A recent article about a new herpes zoster vaccine should be of great interest to rheumatologists as well as to all clinicians who use immunosuppressive medications (1). The investigators reported results from a phase III study of a vaccine comprised of a key protein from the varicella zoster virus, conjugated to an adjuvant in order to boost immunogenicity.
The vaccine, given intramuscularly twice over 2 months, showed impressive efficacy. Thus, over an average followup just over 3 years, 6 of the 7,698 persons receiving the vaccine developed herpes zoster (0.3/1,000 person-years) compared to 210 of the 7,713 persons receiving placebo vaccination (9.1/1,000 person-years) - that's nearly a 97% reduction.
Tolerability appears to be good, with injection reactions being more common among persons receiving the vaccine. Immunogenicity results (specific cell mediated or antibody responses) were not reported. Of note, vaccine efficacy appeared to be maintained across age cohorts, with comparable levels of protection among persons 50 to 59 years of age compared to older persons. This is relevant as the live-attenuated vaccine currently available for adults (Zostavax) has been shown to have lesser efficacy among older persons.
Rheumatologists and others prescribing immune-modifying medications are often between a rock and a hard place when it comes to herpes zoster. Shingles is not uncommon among patients with autoimmune systemic inflammatory diseases, and almost all experienced clinicians know firsthand how devastating shingles can be to affected patients. So, vaccination would be a useful strategy. However, current guidelines call for withholding the use of many effective medications, including biologic agents, before, during and after vaccination.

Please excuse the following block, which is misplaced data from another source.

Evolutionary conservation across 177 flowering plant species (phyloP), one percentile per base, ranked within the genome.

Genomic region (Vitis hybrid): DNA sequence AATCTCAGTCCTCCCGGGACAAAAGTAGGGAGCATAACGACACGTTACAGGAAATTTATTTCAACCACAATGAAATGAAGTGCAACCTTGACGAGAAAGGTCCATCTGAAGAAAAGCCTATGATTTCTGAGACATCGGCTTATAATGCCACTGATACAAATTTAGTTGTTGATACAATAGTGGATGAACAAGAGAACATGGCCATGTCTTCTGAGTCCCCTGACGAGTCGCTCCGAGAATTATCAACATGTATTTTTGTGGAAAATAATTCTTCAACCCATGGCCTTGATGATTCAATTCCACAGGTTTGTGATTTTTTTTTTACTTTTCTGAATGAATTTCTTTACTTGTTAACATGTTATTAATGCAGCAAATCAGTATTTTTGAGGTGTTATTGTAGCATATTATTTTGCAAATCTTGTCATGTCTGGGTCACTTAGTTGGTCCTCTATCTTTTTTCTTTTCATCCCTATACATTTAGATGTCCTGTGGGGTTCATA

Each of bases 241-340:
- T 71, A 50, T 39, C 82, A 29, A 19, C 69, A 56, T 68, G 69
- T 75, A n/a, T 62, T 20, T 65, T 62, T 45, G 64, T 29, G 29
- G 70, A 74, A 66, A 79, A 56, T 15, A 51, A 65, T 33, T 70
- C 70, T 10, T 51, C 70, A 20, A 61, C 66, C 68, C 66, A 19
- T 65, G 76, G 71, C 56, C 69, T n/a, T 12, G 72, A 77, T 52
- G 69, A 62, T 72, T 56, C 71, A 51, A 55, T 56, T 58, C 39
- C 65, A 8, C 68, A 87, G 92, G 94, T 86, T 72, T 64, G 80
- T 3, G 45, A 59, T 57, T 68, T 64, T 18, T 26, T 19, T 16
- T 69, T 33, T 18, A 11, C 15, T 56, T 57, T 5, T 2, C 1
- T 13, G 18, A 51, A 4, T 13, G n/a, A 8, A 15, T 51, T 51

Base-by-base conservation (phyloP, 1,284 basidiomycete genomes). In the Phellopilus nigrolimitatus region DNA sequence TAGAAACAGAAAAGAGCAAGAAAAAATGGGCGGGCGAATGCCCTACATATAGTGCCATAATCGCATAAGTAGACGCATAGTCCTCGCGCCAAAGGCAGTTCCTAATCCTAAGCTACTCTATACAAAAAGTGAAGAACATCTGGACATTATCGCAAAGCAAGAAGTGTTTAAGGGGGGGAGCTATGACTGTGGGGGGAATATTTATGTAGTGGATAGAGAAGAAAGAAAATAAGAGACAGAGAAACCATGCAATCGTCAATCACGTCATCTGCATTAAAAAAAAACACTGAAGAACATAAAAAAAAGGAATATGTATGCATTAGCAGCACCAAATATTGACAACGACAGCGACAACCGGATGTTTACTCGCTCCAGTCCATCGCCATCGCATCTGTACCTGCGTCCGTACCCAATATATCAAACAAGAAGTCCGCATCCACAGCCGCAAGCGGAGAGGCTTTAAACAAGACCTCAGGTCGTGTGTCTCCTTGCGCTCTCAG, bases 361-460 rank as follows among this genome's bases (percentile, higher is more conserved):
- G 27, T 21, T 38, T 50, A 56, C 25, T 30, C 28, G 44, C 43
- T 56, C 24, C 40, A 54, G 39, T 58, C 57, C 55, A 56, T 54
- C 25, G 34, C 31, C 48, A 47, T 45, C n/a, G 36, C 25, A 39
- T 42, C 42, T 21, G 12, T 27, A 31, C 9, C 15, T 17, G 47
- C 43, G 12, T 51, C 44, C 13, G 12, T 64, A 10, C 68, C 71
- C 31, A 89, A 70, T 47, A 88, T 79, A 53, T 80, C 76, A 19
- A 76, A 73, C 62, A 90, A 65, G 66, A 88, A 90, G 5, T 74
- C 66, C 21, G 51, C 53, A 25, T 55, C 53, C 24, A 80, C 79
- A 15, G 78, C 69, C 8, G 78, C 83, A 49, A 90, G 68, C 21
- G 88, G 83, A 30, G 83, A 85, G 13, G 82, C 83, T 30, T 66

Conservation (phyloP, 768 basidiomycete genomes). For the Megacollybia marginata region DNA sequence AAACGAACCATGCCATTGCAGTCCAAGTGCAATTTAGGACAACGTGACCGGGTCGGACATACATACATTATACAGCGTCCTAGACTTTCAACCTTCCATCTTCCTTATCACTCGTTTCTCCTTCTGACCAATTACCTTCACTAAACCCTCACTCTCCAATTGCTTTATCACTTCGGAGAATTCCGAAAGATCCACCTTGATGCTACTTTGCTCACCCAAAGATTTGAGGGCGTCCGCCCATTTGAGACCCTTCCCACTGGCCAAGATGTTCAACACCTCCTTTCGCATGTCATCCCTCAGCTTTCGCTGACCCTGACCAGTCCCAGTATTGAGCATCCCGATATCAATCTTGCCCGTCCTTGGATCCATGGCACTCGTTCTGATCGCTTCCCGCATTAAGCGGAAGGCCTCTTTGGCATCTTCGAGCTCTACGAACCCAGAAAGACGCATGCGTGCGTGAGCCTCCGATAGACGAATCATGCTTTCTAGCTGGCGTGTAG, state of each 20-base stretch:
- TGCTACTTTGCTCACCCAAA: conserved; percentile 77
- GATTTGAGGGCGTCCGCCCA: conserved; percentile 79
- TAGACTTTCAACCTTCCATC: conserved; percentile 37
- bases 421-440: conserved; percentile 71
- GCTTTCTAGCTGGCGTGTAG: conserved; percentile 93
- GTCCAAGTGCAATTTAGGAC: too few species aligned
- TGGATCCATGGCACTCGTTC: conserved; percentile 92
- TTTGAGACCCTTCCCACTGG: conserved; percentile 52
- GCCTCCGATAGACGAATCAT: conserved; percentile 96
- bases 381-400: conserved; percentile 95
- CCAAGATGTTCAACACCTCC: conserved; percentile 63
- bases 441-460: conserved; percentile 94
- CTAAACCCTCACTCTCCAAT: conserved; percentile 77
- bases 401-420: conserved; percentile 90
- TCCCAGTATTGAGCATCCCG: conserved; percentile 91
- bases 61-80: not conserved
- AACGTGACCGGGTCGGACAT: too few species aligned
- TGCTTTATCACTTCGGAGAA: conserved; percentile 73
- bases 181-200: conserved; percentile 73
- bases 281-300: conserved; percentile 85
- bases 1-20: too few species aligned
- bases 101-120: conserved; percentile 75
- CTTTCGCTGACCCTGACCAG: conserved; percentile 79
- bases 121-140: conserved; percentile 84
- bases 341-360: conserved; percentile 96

When faced with a patient with active disease, the clinician must choose: adhere to a ‘treat to target’ strategy and commence highly effective therapy immediately, or delay therapy while arranging for herpes zoster vaccination. Neither choice is ideal. Hopefully, if this conjugate vaccine becomes available, doctors can work towards both goals concomitantly.
There is still data that rheumatologists would be eager to learn about the new vaccine. How effective is it specifically among patients with immune diseases? What impact might the various types of medications patients may be taking, alone and in combination, have upon the efficacy of the vaccine? What will the new vaccine cost? The last issue is relevant, as the costs to the patient of the current vaccine have impacted its utilization. Nevertheless, this is an important topic and further developments are eagerly awaited.